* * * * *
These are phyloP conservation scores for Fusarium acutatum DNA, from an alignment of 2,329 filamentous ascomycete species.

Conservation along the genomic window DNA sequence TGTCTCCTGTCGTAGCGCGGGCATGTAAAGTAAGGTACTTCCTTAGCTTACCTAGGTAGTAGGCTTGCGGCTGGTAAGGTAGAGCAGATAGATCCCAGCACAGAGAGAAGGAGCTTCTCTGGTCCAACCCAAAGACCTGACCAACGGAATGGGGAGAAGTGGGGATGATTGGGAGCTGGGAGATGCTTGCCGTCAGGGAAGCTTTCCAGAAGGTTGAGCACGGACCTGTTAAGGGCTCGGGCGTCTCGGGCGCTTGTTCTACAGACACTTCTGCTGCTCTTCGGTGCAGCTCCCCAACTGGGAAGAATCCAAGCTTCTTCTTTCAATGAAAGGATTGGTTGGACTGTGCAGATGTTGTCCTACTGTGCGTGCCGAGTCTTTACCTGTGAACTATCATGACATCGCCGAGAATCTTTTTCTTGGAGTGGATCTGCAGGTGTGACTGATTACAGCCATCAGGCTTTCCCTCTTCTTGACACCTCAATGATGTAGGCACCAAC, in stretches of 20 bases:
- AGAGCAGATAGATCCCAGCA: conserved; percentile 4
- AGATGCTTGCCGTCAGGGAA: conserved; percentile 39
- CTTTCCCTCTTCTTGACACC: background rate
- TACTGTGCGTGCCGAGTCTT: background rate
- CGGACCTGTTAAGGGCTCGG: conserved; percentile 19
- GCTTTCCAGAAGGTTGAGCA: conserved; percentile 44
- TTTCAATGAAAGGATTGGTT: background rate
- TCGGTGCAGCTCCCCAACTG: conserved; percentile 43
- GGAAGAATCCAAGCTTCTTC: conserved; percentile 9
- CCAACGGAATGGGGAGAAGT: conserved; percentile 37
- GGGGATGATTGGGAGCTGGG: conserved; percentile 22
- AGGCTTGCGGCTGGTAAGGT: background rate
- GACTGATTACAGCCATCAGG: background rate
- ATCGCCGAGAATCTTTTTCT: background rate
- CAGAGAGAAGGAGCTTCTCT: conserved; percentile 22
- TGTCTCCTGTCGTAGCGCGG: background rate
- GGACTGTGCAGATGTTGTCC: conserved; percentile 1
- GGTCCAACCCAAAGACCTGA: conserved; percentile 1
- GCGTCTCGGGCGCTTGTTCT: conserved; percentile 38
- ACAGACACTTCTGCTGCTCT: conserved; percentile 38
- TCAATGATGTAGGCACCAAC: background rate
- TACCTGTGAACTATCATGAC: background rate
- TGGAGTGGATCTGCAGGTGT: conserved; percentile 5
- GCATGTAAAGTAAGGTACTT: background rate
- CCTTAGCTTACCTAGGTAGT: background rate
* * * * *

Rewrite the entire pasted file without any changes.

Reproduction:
These are phyloP conservation scores for Fusarium acutatum DNA, from an alignment of 2,329 filamentous ascomycete species.

Conservation along the genomic window DNA sequence TGTCTCCTGTCGTAGCGCGGGCATGTAAAGTAAGGTACTTCCTTAGCTTACCTAGGTAGTAGGCTTGCGGCTGGTAAGGTAGAGCAGATAGATCCCAGCACAGAGAGAAGGAGCTTCTCTGGTCCAACCCAAAGACCTGACCAACGGAATGGGGAGAAGTGGGGATGATTGGGAGCTGGGAGATGCTTGCCGTCAGGGAAGCTTTCCAGAAGGTTGAGCACGGACCTGTTAAGGGCTCGGGCGTCTCGGGCGCTTGTTCTACAGACACTTCTGCTGCTCTTCGGTGCAGCTCCCCAACTGGGAAGAATCCAAGCTTCTTCTTTCAATGAAAGGATTGGTTGGACTGTGCAGATGTTGTCCTACTGTGCGTGCCGAGTCTTTACCTGTGAACTATCATGACATCGCCGAGAATCTTTTTCTTGGAGTGGATCTGCAGGTGTGACTGATTACAGCCATCAGGCTTTCCCTCTTCTTGACACCTCAATGATGTAGGCACCAAC, in stretches of 20 bases:
- AGAGCAGATAGATCCCAGCA: conserved; percentile 4
- AGATGCTTGCCGTCAGGGAA: conserved; percentile 39
- CTTTCCCTCTTCTTGACACC: background rate
- TACTGTGCGTGCCGAGTCTT: background rate
- CGGACCTGTTAAGGGCTCGG: conserved; percentile 19
- GCTTTCCAGAAGGTTGAGCA: conserved; percentile 44
- TTTCAATGAAAGGATTGGTT: background rate
- TCGGTGCAGCTCCCCAACTG: conserved; percentile 43
- GGAAGAATCCAAGCTTCTTC: conserved; percentile 9
- CCAACGGAATGGGGAGAAGT: conserved; percentile 37
- GGGGATGATTGGGAGCTGGG: conserved; percentile 22
- AGGCTTGCGGCTGGTAAGGT: background rate
- GACTGATTACAGCCATCAGG: background rate
- ATCGCCGAGAATCTTTTTCT: background rate
- CAGAGAGAAGGAGCTTCTCT: conserved; percentile 22
- TGTCTCCTGTCGTAGCGCGG: background rate
- GGACTGTGCAGATGTTGTCC: conserved; percentile 1
- GGTCCAACCCAAAGACCTGA: conserved; percentile 1
- GCGTCTCGGGCGCTTGTTCT: conserved; percentile 38
- ACAGACACTTCTGCTGCTCT: conserved; percentile 38
- TCAATGATGTAGGCACCAAC: background rate
- TACCTGTGAACTATCATGAC: background rate
- TGGAGTGGATCTGCAGGTGT: conserved; percentile 5
- GCATGTAAAGTAAGGTACTT: background rate
- CCTTAGCTTACCTAGGTAGT: background rate